20. One of the year's most fascinating flicks.... Brilliant performances by Jeff Daniels, Melanie Griffith and a newcomer named Ray Liotta give sparkle, and shadows, to Something Wild. [7 Nov 1986]
    • San Francisco Chronicle
  21. The class act of action movies.
  22. This is a movie that can be enjoyed in different ways and for lots of reasons. It’s dramatic and it’s funny, and it has a warm humanity at its center.
  23. Egoyan's voice is so clear and loving, his vision so forgiving and his film so intelligent that you come away refreshed.
  24. The film underscores the paradox in this man's life: the split between the mild-mannered New Yorker and the fearless vagabond who joined an Arakmbut hunting raid.
  25. The year's best romantic drama.
  26. One of the great Holocaust films.
  27. A story that's startling, soulful and absolutely unforgettable.
  28. The most entertaining movie of the year. Funny and action-packed, it's also got that rare thing, heart.
  29. In addition to being extremely funny, the film has a warm spirit and respect for the characters.
  30. It's big, perfectly cast and entertaining in every way, but more than that it feels like a generous public event.
  31. The new Planet of the Apes is not a remake, and it's not a sequel. It is an amazing display of imagination.
  32. Its virtues are velocity, energy, innovative storytelling - and something that seems even more the province of young directors: a certain heartlessness and ironic distance in the tone.
  33. The film benefits most of all from Rees' careful screenplay, which dances that shifting line between fear and emergent hope. One of Alike's poems says it best: "Even breaking is opening. And I am broken. I am open."
  34. The thing most people will take away from Stand Up Guys is that it contains Al Pacino's best performance in years. So if you don't think Al Pacino still has it in him, this is a welcome chance to be proved wrong. But here's something interesting. Stand Up Guys also contains Christopher Walken's best performance in years. In addition, the film is extraordinarily well cast, and the acting, even in the smaller roles, is more than noteworthy.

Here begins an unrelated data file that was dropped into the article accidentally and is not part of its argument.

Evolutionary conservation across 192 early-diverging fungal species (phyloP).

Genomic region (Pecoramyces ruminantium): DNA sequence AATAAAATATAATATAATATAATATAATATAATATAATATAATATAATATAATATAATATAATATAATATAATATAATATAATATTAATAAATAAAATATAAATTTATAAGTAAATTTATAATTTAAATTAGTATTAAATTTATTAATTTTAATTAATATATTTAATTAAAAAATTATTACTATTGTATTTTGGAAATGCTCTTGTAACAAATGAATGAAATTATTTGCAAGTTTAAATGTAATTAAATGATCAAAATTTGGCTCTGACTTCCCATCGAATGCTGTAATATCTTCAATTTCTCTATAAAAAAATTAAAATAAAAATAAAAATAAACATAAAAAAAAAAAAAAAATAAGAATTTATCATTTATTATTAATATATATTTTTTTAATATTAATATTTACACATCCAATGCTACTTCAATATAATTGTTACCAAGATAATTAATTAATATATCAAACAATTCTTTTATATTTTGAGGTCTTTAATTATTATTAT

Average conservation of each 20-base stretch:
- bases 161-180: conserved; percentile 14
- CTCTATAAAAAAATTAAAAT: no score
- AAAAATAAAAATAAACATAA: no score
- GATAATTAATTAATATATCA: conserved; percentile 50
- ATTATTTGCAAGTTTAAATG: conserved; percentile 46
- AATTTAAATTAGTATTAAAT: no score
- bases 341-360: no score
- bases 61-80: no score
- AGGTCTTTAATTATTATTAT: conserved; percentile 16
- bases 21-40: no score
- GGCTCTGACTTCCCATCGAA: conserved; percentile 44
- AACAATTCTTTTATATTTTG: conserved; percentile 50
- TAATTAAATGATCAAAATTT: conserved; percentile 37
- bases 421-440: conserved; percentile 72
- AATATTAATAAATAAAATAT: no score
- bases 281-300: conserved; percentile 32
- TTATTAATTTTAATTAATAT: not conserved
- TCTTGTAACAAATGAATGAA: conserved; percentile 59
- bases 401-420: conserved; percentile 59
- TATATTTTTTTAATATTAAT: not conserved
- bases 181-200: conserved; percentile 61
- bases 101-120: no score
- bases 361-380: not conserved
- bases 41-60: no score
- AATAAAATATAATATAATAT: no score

• 100 Metascore
    • 100 Critic Score
    One of the greatest of all epics.
    • 82 Metascore
    • 100 Critic Score
    Artful, beautiful in parts and unbelievably brutal in others, and no less honest for its stagecraft.
  35. Superb.
  36. A movie that is not only achingly funny but also full of serious and philosophical truisms.
  37. Potentially oppressive subject matter is redeemed by impeccable moral integrity and stunning artistry.
  38. An exceptional example of Shakespeare on film.
  39. Wise and wondrous.
  40. Extraordinary.
  41. Hacksaw Ridge is one of the best films of 2016. And the victory is all the more sweet for Gibson in that he succeeds on his own weird terms.
  42. Ran
    In Ran, the horrors of life are transformed by art into beauty. It is finally so moving that the only appropriate response is silence.
    • 84 Metascore
    • 100 Critic Score
    The interplay between Starling and Lector as they share an indefinable, dark understanding gives the film its unforgettable and unsettling power. [14 February 1991, Daily Notebook, p.E1]
    • San Francisco Chronicle
  43. A fable about women struggling to free themselves from that myth, and even at its most obvious, it's exhilarating.
    • 67 Metascore
    • 100 Critic Score
    Don't expect an in-depth study or exposé in Carol Channing: Larger Than Life. But director Dori Berinstein does capture the essence of Carol as one of those creatures of the theater that when you see her onstage, you know you've seen something special.
  44. All bets are off. For my money, Vincent Gallo wins the Triple Crown of indie filmmaking -- for writing, directing and starring in Buffalo '66.
  45. Evokes grand emotions -- anxiety, sadness, joy -- sometimes within moments of one another. Broken Wings has heart and a poetic soul.